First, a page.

Most people have trouble enunciating this tongue-twisting trace mineral, and have even more trouble defining the important role this nutrient plays in maintaining good health. Simply put, molybdenum has the ability to inhibit copper and iron absorption, which is why we hear about it in relation to sheep diets. In ruminants the presence of high levels of molybdenum can cause a copper deficiency. In humans and non-ruminants, molybdenum may be deficient, resulting in growth reduction and, in the case of chicks, even death. Sources of molybdenum include grain and legume. Although not all Mazuri® diets have molybdenum added, we watch levels, especially in animals that are sensitive to copper.


Although not often mentioned, this key nutrient is essential to growth and good health. Excesses of this mineral accumulate in bones and the kidneys and is removed from the body in the bile. Manganese assists in enzyme metabolism in the pituitary gland and helps in bone mineralization. It is also very important for growth and development, which is why it is present in Mazuri® gestation diets. Added manganese in our breeder diets helps egg development and is a major differentiator of Mazuri from other feeds.


Where does iodine come from? Natural sources of iodine include seafoods and vegetables. Iodine is present in T3 and T4 (thyroxine) hormones that are the active principle of the thyroid gland. It affects oxygen consumption, metabolic rates and fatty acids in the body. Deficiencies — most notably goiters— are well documented, but too much iodine also can cause severe problems. Feeding balanced Mazuri® diets helps support overall health.


Did you know animals need adequate amounts of fat to thrive and survive? Animal fat cells are a dense energy form containing 99 percent fat as volume. Fat cells contain glycerides of fatty acids that form phospholipids and cholesterol — two major components of cell membranes that maintain the integrity between blood cells and membranes, and in the case of phospholipids also aid in digestion. Fat is also key to the formation of steroid hormones including estrogen, progesterone and testosterone, and affects brain function and skin condition.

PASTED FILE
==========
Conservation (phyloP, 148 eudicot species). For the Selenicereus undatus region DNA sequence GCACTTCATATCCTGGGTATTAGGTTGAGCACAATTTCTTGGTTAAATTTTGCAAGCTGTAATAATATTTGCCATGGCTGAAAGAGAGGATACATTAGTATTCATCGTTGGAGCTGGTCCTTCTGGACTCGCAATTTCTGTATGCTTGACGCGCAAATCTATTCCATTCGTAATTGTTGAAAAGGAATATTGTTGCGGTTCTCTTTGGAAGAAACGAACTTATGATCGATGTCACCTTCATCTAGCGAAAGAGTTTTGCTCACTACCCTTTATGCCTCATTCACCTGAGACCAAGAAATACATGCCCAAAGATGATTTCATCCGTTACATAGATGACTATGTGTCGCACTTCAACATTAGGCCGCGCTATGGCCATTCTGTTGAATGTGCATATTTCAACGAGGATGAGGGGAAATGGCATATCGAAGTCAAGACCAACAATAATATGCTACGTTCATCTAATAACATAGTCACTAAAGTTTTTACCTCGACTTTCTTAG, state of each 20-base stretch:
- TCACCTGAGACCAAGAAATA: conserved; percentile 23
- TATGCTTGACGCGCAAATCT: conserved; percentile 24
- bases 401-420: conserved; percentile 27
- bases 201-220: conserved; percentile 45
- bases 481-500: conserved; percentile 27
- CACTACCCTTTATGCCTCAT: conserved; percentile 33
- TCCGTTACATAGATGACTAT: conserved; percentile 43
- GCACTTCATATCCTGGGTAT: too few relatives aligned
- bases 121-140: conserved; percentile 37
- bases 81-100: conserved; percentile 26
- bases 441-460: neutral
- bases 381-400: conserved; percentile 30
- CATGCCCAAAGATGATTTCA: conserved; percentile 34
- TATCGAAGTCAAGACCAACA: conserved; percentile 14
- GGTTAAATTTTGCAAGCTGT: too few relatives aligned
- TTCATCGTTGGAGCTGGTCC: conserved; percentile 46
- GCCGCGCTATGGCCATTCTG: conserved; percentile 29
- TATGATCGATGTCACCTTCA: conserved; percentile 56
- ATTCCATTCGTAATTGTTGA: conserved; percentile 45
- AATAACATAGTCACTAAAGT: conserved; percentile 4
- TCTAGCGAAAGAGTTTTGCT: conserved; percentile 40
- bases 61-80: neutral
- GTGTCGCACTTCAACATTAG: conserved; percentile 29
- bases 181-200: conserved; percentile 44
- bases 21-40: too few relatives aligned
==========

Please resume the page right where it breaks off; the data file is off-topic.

Copper is an essential trace mineral in feed programs. In the body, copper is critical in the formation and metabolism of red blood cells and connective tissue formation. Tests on anti-inflammatory drugs have helped further our understanding of this important mineral which may even impact the immune system. Absorbed in the gut, copper combines with key proteins to enhance certain enzyme activity. Very little copper is stored in the body, mandating daily consumption. However copper levels must be accurately balanced since high levels of zinc or fiber can aggravate copper absorption in specific species. Copper deficiencies include anemia, degeneration of the vascular system and fading hair color. Toxicity is also a potential hazard for sheep and llamas. Extensive research has enabled Mazuri to provide copper in the an efficient way for every species.


Biotin is a key B vitamin, which helps in the utilization of energy from carbohydrates. It is also a key component in utilizing amino acids. While most exotic animals have a low level requirement for biotin, deficiencies are easy to spot — most notably on the skin; in mucous membranes; and in the nail, foot and hoof area. Some elephants and horses have responded to biotin supplementation. Commonly found in foods such as yeast, egg yolk, rice and bran, biotin is also produced by the bacteria in rumen. However other exotics — such as birds and primates — benefit from the precise amounts of biotin contained in specialized Mazuri® diets.

Amino Acids

Amino Acids are the building blocks of protein. Twenty amino acids make up all the protein in the body. Levels of amino acids within ingredients added to a diet vary. For example, grain is low in lysine, while legumes are low in methionine. In addition, monogastrics like monkeys, birds and elephants cannot synthesize nine of those amino acids, making them essential to the animal. This means those amino acids must be present in- or added to the diet in specific quantities based on specie and life stage to support optimal growth and health. Ruminant animals on the other hand depend on their rumens to produce amino acids, which explains why certain amino acids are essential for monogastrics and may not be essential to ruminants. Mazuri® diets carefully balance amino acid levels to achieve the optimum balance for each animal. Check out the values on each bag for precise information.

---- Mazuri Exotic Animal Nutrition